This area remained undisturbed and unaccounted for, until the agrarian disturbances of the Rockite movement in the 1820s. The Rockite movement began in West Limerick in the summer of 1821. The first leader of the Rockite movement known as Captain Rock was a Patrick Dillane who may have come from the Sliabh Luachra area.
Many of the leaders of the movement taking up hiding in Sliabh Luachra, led the then British Government becoming concerned about this area of about 960 square miles from which they were getting no return, and which they stated was a haven for outlaws, rebels, and rapperees, and since there were no roads or communications into the area it was impossible to control it.
In 1837 Brosna contained 12,168 inhabitants comprising of 18,013 statute acres, as applotted under the tithe act, and valued at 2180 pound per annum. A large portion of the land consisted of coarse mountain pasture and bog, the greater part of which might be reclaimed.
A new line of road, about 8 miles (13 km) in length, was in progress, at the expense of Col. Drummond and C.Fairfield, Esq., extending from the bridge over the Clydagh (an arch of 60 feet (18 m) span), on the new road from Listowel to Newmarket, and passing through this and the adjoining parish of Ballincuslane to the village of Ardnagrath, on the old mountain road from Castleisland to Millstreet.
It was in contemplation to extend this road to Scartaglin, to form a junction with the new Government road from Castleisland to King William's town, by which the surrounding country would have been greatly improved. There were 2 private schools, in which about 120 children were educated.
The people and places in this vicinity tend to get nicknames which stick with them over the years. No less Brosna or Brosnach which translates to firewood. This has no bearing on the old name Cathair Bessleen in the calendar of entries in the papal register.
An old thatched church was built about 1800 when Fr Nicholas Moore was parish priest, in the grounds of the graveyard near the present Church. (he died in 1803) The present Church "St Moling & St Carthage" was built in 1868 when Fr Patrick Moriarty was parish priest.
In 614 AD it was in the foothills of Sliabh Luachra that Saint Moling`s mother who was a native of these parts, gave birth to her baby while marooned in a fall of snow as she returned to her parents home from Carlow in Leinster. A service of angels descended to the spot where the baby lay. The snow melted for 30 feet (9.1 m) around him and a spring well marked the spot.
St Moling performed many miracles. He was Archbishop of Ferns. He returned to Carlow to his father's royal homestead where he built a monastery. It was here he died and was buried in Tigh Moling in 646 AD. This well has been a place of pilgrimage over the years. People have paid visits to the well every Saturday in May. A decade of Rosary is said at each of the 5 kneelers around the well, going 3 times around the kneelers. Then taking sips of water from the well in their cupped hands, and many cures have been attributed.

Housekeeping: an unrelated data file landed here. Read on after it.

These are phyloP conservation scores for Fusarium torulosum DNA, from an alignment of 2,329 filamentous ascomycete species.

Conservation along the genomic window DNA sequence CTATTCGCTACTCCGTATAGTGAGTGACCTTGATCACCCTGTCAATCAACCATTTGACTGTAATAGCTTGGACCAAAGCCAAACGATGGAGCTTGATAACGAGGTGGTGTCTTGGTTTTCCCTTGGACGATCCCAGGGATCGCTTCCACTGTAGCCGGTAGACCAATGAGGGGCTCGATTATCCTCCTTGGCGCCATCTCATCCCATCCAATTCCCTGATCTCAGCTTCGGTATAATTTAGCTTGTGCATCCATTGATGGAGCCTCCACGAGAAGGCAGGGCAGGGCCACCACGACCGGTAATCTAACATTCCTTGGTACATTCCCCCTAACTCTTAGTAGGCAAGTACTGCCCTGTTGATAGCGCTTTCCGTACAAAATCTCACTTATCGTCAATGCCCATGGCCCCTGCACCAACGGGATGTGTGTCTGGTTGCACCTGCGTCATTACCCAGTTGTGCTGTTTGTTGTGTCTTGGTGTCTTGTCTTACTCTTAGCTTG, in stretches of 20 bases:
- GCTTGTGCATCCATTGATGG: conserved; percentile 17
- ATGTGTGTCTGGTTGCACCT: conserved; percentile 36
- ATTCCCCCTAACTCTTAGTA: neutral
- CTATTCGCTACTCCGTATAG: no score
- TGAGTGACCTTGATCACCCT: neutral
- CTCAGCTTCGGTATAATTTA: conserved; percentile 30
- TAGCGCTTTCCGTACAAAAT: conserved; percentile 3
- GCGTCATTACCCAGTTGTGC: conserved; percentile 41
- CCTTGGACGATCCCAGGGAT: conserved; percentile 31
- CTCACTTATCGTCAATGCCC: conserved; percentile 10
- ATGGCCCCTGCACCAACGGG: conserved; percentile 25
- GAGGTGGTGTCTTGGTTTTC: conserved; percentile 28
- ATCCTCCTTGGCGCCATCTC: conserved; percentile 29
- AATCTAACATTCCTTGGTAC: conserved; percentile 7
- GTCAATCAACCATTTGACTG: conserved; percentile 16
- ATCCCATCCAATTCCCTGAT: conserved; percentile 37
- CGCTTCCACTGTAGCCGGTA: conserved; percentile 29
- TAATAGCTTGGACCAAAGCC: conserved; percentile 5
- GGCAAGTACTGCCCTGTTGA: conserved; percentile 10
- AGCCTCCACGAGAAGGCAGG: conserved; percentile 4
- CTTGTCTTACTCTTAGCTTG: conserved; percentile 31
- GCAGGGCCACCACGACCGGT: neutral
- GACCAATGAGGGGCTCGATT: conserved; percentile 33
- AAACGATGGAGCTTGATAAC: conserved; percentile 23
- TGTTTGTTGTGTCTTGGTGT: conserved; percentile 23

The restoration of this well was carried out by the Brosna Heritage group in 1998 under the guidance of James Scanlon an international sculptor, who is a native of Brosna. Donal o Donoughe is the current caretaker of the well and can be found in the Three Counties Bar in the village square on most days
There are some well known inhabitants, past and present in Brosna of national and international renown. The late great Con Curtin has a festival named after him which is currently one of the best traditional music concerts in Ireland, held every year in mid June.
James O Connor is a one in a million type guy, whose genius in sculpture and turn of wit is matched only by his hospitality to friend and stranger alike.
Mike the "Brod" a living legend on and off the
field is another must meet resident.
Danny Carrol who also goes by "bottomless" has the guinness world record for sinking 25 guinness without once moving from his seat. Ciaran Flanagan of Flanagans pub fame is internationally known as one of the wittiest men ever to set pen to paper. Small Joe still resides here, former WBA welter weight champion of the world.
Flanagans - Run by Michael Flanagan & his son Kieran, Flanagans is situated in the square directly across from the church. It is noted as a popular location for a 'sing song' in the village with Michael himself partaking regularly. Flanagans is renowned for intimate atmosphere and extremely warm welcomes.
The Three Counties - also situated in the square is run by Joe & Eileen Browne. On the weekend of the Con Curtin Festival, the Three Counties provides an excellent food service courtesy of Eileen's sister, Sheila McGoldrick.
The Sportsfield Bar - A 'halfway house' in the village, the Sportsfield is run by Bridget O'Rourke. With a friendly, welcoming atmosphere, it's a popular destination in the village.
Kate Pats is run by John Cronin & his wife Ellen and often has traditional music throughout the year.
The Woodview Bar - more affectionately known as 'The Bottom Bar' due to it's location in the village is run by Paul O'Connor.